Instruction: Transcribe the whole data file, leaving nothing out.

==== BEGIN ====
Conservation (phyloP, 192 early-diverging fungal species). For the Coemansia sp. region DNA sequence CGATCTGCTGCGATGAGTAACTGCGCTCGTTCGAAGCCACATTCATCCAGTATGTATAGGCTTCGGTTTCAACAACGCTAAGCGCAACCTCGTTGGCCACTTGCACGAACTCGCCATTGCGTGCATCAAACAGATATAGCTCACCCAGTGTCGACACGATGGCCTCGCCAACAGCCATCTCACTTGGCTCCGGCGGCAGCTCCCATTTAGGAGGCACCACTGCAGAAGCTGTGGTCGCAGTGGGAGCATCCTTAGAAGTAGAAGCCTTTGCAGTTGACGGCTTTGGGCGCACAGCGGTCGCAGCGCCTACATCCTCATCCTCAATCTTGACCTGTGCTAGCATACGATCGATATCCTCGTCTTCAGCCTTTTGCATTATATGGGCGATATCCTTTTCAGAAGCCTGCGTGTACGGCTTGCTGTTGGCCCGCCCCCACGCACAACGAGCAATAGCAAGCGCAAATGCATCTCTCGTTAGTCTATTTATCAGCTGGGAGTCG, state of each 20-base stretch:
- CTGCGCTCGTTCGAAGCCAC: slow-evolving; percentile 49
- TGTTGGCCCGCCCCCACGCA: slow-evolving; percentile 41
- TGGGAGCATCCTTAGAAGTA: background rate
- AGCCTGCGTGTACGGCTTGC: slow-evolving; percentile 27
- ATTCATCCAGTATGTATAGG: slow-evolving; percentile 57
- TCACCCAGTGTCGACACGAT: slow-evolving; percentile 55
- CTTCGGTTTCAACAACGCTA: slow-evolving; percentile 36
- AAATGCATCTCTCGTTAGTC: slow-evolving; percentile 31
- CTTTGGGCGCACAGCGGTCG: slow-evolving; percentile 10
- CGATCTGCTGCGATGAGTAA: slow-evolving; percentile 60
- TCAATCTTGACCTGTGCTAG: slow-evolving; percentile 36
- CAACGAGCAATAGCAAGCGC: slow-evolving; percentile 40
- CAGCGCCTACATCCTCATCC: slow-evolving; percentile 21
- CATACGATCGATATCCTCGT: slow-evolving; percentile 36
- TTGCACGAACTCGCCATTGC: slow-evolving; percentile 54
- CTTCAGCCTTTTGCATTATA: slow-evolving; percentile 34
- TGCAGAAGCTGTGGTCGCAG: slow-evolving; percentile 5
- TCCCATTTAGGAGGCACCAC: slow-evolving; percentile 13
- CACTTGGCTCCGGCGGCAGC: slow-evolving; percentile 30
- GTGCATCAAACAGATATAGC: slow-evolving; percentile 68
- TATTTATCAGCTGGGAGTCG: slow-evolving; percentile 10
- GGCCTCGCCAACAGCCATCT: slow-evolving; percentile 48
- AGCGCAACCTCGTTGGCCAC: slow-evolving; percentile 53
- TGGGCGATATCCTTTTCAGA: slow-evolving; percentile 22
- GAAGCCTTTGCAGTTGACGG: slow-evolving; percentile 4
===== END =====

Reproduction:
Conservation (phyloP, 192 early-diverging fungal species). For the Coemansia sp. region DNA sequence CGATCTGCTGCGATGAGTAACTGCGCTCGTTCGAAGCCACATTCATCCAGTATGTATAGGCTTCGGTTTCAACAACGCTAAGCGCAACCTCGTTGGCCACTTGCACGAACTCGCCATTGCGTGCATCAAACAGATATAGCTCACCCAGTGTCGACACGATGGCCTCGCCAACAGCCATCTCACTTGGCTCCGGCGGCAGCTCCCATTTAGGAGGCACCACTGCAGAAGCTGTGGTCGCAGTGGGAGCATCCTTAGAAGTAGAAGCCTTTGCAGTTGACGGCTTTGGGCGCACAGCGGTCGCAGCGCCTACATCCTCATCCTCAATCTTGACCTGTGCTAGCATACGATCGATATCCTCGTCTTCAGCCTTTTGCATTATATGGGCGATATCCTTTTCAGAAGCCTGCGTGTACGGCTTGCTGTTGGCCCGCCCCCACGCACAACGAGCAATAGCAAGCGCAAATGCATCTCTCGTTAGTCTATTTATCAGCTGGGAGTCG, state of each 20-base stretch:
- CTGCGCTCGTTCGAAGCCAC: slow-evolving; percentile 49
- TGTTGGCCCGCCCCCACGCA: slow-evolving; percentile 41
- TGGGAGCATCCTTAGAAGTA: background rate
- AGCCTGCGTGTACGGCTTGC: slow-evolving; percentile 27
- ATTCATCCAGTATGTATAGG: slow-evolving; percentile 57
- TCACCCAGTGTCGACACGAT: slow-evolving; percentile 55
- CTTCGGTTTCAACAACGCTA: slow-evolving; percentile 36
- AAATGCATCTCTCGTTAGTC: slow-evolving; percentile 31
- CTTTGGGCGCACAGCGGTCG: slow-evolving; percentile 10
- CGATCTGCTGCGATGAGTAA: slow-evolving; percentile 60
- TCAATCTTGACCTGTGCTAG: slow-evolving; percentile 36
- CAACGAGCAATAGCAAGCGC: slow-evolving; percentile 40
- CAGCGCCTACATCCTCATCC: slow-evolving; percentile 21
- CATACGATCGATATCCTCGT: slow-evolving; percentile 36
- TTGCACGAACTCGCCATTGC: slow-evolving; percentile 54
- CTTCAGCCTTTTGCATTATA: slow-evolving; percentile 34
- TGCAGAAGCTGTGGTCGCAG: slow-evolving; percentile 5
- TCCCATTTAGGAGGCACCAC: slow-evolving; percentile 13
- CACTTGGCTCCGGCGGCAGC: slow-evolving; percentile 30
- GTGCATCAAACAGATATAGC: slow-evolving; percentile 68
- TATTTATCAGCTGGGAGTCG: slow-evolving; percentile 10
- GGCCTCGCCAACAGCCATCT: slow-evolving; percentile 48
- AGCGCAACCTCGTTGGCCAC: slow-evolving; percentile 53
- TGGGCGATATCCTTTTCAGA: slow-evolving; percentile 22
- GAAGCCTTTGCAGTTGACGG: slow-evolving; percentile 4